My Top 10 Tips for Training for a Half Marathon

tips-for-running-your-first-half-marathon

A lot of people who have run a couple 5ks and maybe a 10k or two tell me that they have an itch to run their first half marathon, but feel intimidated by the training involved, or don’t know how to get started.

As someone who is currently training for my 10th half, I’ve had the opportunity to learn from lots and lots of training mistakes, and also gain pieces of wisdom from more seasoned runners along the way.

I’ve included some of my best advice below and hope it can help you complete your goal of crossing that finish line with a smile on your face!

Pick a plan.

As with accomplishing any goal, it’s important to figure out a roadmap for how you’ll reach that thing you want so badly. “Just running” each day until your half marathon will not cut it. Having a plan and sticking to it as best as you can will give you a well-rounded training program to help you best prepare for race day.

Increase your mileage slowly.

One of the surest ways to injure yourself and put the kibosh on your training plan is to start out running way too much at the beginning of your training plan. If you’ve never run more than 3 miles at a time, don’t pick a plan that has you running 6-milers during Week 1. Take your time increasing your weekly mileage, and don’t increase it more than about 10% each week.

Vary your runs.

If you’ve selected a good plan, it’ll likely include tempo runs, hill repeats, long runs, and lots of other fun running variations. Again, “just running” everyday will not make you a better runner. But running up hills once a week, doing speedwork at the track another day, and making sure you complete that weekend long run each week will help you become faster and better able to manage longer distances. Just because you can run 5 miles each day, you shouldn’t necessarily do it. Somedays 3 miles at the track working on speed is much more effective for training than a slower, steady 6-miler.

Cross-train.

Cross-train. Cross-train. Cross-train. Lift weights. Do squats and lunges. Strengthen your core. I attribute some of my best half marathons to an increase in resistance training and HIIT workouts sprinkled into my running schedule. I like to throw these things in twice, or if I’m lucky, even three times, each week to round out my training.

Train with a friend.

Hold yourself accountable to waking up for those 6am training runs by training with a friend or joining a half marathon training group. If you’re at all competitive, this is a great motivator, and if you’re on the more chill end of the spectrum, the post-long run brunches will be even more enjoyable with a buddy at your table.

Take rest days.

Half marathon training is taxing on the body. Your body NEEDS to rest on a weekly basis to make sure it can adequately recharge for another week of intense workouts. I know it at first seem challenging to sit back and not run or hit the gym for the day or two, but taking time to rest your legs, do some light yoga, or foam roll will greatly benefit your body on the days you do run.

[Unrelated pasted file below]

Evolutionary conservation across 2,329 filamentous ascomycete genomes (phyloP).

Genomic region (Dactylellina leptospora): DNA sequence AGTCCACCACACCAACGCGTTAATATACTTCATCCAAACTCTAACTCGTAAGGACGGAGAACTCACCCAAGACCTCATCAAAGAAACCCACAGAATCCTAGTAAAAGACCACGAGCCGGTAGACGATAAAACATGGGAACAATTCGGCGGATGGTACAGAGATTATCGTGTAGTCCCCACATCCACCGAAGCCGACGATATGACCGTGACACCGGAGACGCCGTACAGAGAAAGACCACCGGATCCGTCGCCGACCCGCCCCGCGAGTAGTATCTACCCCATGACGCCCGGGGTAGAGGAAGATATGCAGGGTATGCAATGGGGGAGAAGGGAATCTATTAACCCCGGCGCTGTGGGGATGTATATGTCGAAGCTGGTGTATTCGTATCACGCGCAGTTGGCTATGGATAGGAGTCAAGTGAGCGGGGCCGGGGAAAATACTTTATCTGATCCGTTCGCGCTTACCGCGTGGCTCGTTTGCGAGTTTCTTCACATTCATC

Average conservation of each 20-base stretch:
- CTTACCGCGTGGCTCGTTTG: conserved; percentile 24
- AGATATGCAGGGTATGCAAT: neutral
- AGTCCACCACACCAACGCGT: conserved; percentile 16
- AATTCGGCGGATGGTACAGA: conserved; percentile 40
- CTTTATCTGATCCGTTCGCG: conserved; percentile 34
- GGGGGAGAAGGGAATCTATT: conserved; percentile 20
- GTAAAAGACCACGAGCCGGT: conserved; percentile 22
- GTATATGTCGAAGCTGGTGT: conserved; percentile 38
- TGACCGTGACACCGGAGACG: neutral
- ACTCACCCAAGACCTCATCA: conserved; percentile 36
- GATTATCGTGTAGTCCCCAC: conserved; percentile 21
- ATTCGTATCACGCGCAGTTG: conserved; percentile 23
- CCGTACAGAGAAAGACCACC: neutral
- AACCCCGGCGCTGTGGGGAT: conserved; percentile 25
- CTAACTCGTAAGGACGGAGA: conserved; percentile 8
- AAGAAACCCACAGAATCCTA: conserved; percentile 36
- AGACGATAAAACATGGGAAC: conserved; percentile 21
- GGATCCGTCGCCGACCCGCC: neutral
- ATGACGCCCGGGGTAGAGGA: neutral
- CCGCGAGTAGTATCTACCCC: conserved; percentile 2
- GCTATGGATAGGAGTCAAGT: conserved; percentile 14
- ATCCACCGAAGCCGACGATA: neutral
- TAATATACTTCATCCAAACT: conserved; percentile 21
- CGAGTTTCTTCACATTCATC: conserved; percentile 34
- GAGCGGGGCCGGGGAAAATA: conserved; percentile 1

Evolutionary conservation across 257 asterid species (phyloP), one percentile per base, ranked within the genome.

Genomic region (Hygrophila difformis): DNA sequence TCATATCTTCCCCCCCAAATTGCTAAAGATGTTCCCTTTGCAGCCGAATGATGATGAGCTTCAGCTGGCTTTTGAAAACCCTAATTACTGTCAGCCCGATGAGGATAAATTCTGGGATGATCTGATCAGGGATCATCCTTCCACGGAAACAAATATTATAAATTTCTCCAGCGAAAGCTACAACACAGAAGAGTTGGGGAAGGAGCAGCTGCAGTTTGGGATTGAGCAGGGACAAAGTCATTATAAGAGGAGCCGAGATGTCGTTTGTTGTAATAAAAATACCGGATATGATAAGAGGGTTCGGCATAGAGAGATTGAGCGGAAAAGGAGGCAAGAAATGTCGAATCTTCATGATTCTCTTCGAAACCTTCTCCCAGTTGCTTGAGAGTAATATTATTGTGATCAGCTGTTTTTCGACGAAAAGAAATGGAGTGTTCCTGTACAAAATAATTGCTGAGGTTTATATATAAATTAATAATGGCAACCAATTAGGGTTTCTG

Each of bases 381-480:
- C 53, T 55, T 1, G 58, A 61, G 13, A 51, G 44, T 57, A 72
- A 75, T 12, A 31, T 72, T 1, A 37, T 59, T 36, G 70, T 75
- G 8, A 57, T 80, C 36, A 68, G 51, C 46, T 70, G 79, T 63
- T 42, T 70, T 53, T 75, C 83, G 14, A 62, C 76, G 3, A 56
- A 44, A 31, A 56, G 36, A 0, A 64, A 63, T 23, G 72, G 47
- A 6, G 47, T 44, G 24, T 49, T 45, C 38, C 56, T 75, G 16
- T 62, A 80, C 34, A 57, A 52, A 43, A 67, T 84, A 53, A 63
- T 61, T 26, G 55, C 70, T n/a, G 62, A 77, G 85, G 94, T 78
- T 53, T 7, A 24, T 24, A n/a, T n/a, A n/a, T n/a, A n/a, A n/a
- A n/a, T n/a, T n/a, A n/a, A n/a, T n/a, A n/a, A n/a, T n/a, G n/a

Experiment with fuel and nutrition.

The last thing you want is to suck into a packet of Gu at mile 10 of your half marathon and immediately throw your stomach into an “I’m going to throw up now, you crazy fool” tizzy. Practice taking mid-run nutrition – like electrolytes and gels, and try to create some consistency around what you eat and drink the night before and the morning before a long run. I always make sure to have lots of water the days before a long run, as well as the morning of. Before a long run I always have a cup of coffee, big banana, and a healthy amount of almond butter. It works for me, but might not work for you, so try things out then stick with what seems to produce good results. Maybe it’s a slice of gluten-free toast, maybe it’s a fruit bowl and half a bagel. And don’t eat anything new or crazy 24 hours before race day. Stick with what your body knows and enjoys.

Study the course.

Are you running a flat course, or one filled with rolling hills? Are you running on a dirt trail, or city streets? What will the temperature be like at that time of year in that area? Study the course early so that you can train accordingly, then make sure you know where hydration and electrolyte stations are before you start your half marathon.

Have fun!

Duh! You paid to run this thing and you will have worked really hard to get your body conditioned to run 13.1 miles. Remember, some races are better than others in terms of results, but you can always enjoy yourself and be content with all you’ve dedicated over the past few months. Smile for the on-course cameras, take in the scenery of where you’re running, feel good that you’ll soon be able to cross a finish line after running 13.1 miles – a very long distance!

 

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